Nonfiction > Henry Craik, ed. > English Prose > Vol. V. Nineteenth Century
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Henry Craik, ed.  English Prose.  1916.
Vol. V. Nineteenth Century
 
The Measure of Intellect
By Hugh Miller (1802–1856)
 
From My Schools and Schoolmasters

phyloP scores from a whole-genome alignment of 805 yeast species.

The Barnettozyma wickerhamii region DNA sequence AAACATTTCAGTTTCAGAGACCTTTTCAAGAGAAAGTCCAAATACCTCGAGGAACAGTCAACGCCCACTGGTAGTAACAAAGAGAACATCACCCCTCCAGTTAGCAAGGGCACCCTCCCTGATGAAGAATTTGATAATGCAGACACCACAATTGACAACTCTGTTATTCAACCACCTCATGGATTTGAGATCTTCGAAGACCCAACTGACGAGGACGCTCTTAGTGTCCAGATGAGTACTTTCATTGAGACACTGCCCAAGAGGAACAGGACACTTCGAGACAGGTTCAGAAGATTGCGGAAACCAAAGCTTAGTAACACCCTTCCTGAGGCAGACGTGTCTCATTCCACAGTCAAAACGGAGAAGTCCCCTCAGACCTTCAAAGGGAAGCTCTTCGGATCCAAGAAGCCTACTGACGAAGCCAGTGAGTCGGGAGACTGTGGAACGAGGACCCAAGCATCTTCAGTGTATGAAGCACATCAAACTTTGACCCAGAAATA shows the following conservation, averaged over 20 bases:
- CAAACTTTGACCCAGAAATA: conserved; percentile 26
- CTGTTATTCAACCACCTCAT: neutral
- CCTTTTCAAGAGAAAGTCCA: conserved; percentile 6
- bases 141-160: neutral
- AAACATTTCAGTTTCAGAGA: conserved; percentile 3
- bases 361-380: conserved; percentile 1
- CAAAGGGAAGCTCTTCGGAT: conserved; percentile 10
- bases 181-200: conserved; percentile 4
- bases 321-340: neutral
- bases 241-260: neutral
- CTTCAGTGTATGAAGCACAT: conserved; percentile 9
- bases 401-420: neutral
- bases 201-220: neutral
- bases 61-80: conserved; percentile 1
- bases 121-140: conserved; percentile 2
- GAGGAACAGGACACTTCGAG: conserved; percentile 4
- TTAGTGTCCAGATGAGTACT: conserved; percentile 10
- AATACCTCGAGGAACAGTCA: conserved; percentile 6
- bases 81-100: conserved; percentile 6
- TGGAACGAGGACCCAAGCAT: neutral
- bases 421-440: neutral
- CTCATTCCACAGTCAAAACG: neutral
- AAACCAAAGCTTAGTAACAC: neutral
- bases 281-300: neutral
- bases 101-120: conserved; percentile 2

PARTLY through my friend, but in part also from the circumstance that I retained a measure of intimacy with such of my school-fellows as had subsequently prosecuted their education at college, I was acquainted, during the later years in which I wrought as a mason, with a good many university-taught lads; and I sometimes could not avoid comparing them in my mind with working men of, as nearly as I could guess, the same original calibre. I did not always find that general superiority on the side of the scholar which the scholar himself usually took for granted. What he had specially studied he knew, save in rare and exceptional cases, better than the working man; but while the student had been mastering his Greek and Latin, and expatiating in Natural Philosophy and the Mathematics, the working man, if of an enquiring mind, had been doing something else; and it is at least a fact, that all the great readers of my acquaintance at this time—the men most extensively acquainted with English literature—were not the men who had received the classical education. On the other hand, in framing an argument, the advantage lay with the scholars. In that common sense, however, which reasons but does not argue, and which enables men to pick their stepping prudently through the journey of life, I found that the classical education gave no superiority whatever; nor did it appear to form so fitting an introduction to the realities of business as that course of dealing with things tangible and actual in which the working man has to exercise his faculties, and from which he derives his experience. One cause of the over-low estimate which the classical scholar so often forms of the intelligence of that class of the people to which our skilled mechanics belong, arises very much from the forwardness of a set of blockheads who are always sure to obtrude themselves upon his notice, and who come to be regarded by him as average specimens of their order. I never yet knew a truly intelligent mechanic obtrusive. Men of the stamp of my two uncles, and of my friend William Ross, never press themselves on the notice of the classes above them. A minister newly settled in a charge, for instance, often finds that it is the dolts of his flock that first force themselves upon his acquaintance. I have heard the late Mr. Stewart of Cromarty remark that the humbler dunderheads of the parish had all introduced themselves to his acquaintance long ere he found out its clever fellows. And hence often sad mistakes on the part of a clergyman in dealing with the people. It seems never to strike him that there may be among them men of his own calibre, and, in certain practical departments, even better taught than he, and that this superior class is always sure to lead the others. And in preaching down to the level of the men of the humbler capacity, he fails often to preach to men of any capacity at all, and is of no use. Some of the clerical contemporaries of Mr. Stewart used to allege that, in exercising his admirable faculties in the theological field, he sometimes forgot to lower himself to his people, and so preached over their heads. And at times, when they themselves came to occupy his pulpit, as occasionally happened, they addressed to the congregation sermons quite simple enough for even children to comprehend. I taught at the time a class of boys in the Cromarty Sabbath School, and invariably found on these occasions that while the memories of my pupils were charged to the full with the striking thoughts and graphic illustrations of the very elaborate discourses deemed too high for them, they remembered of the very simple ones, specially lowered to suit narrow capacities, not a single word or note. All the attempts at originating a cheap literature that have failed, have been attempts pitched too low: the higher-toned efforts have usually succeeded. If the writer of these chapters has been in any degree successful in addressing himself as a journalist to the Presbyterian people of Scotland, it has always been, not by writing down to them, but by doing his best on all occasions to write up to them. He has ever thought of them as represented by his friend William, his uncles and his cousin George—by shrewd old John Fraser, and his reckless though very intelligent acquaintance Cha; and by addressing to them on every occasion as good sense and as solid information as he could possibly muster, he has at times succeeded in catching their ear, and perhaps, in some degree, in influencing their judgment.
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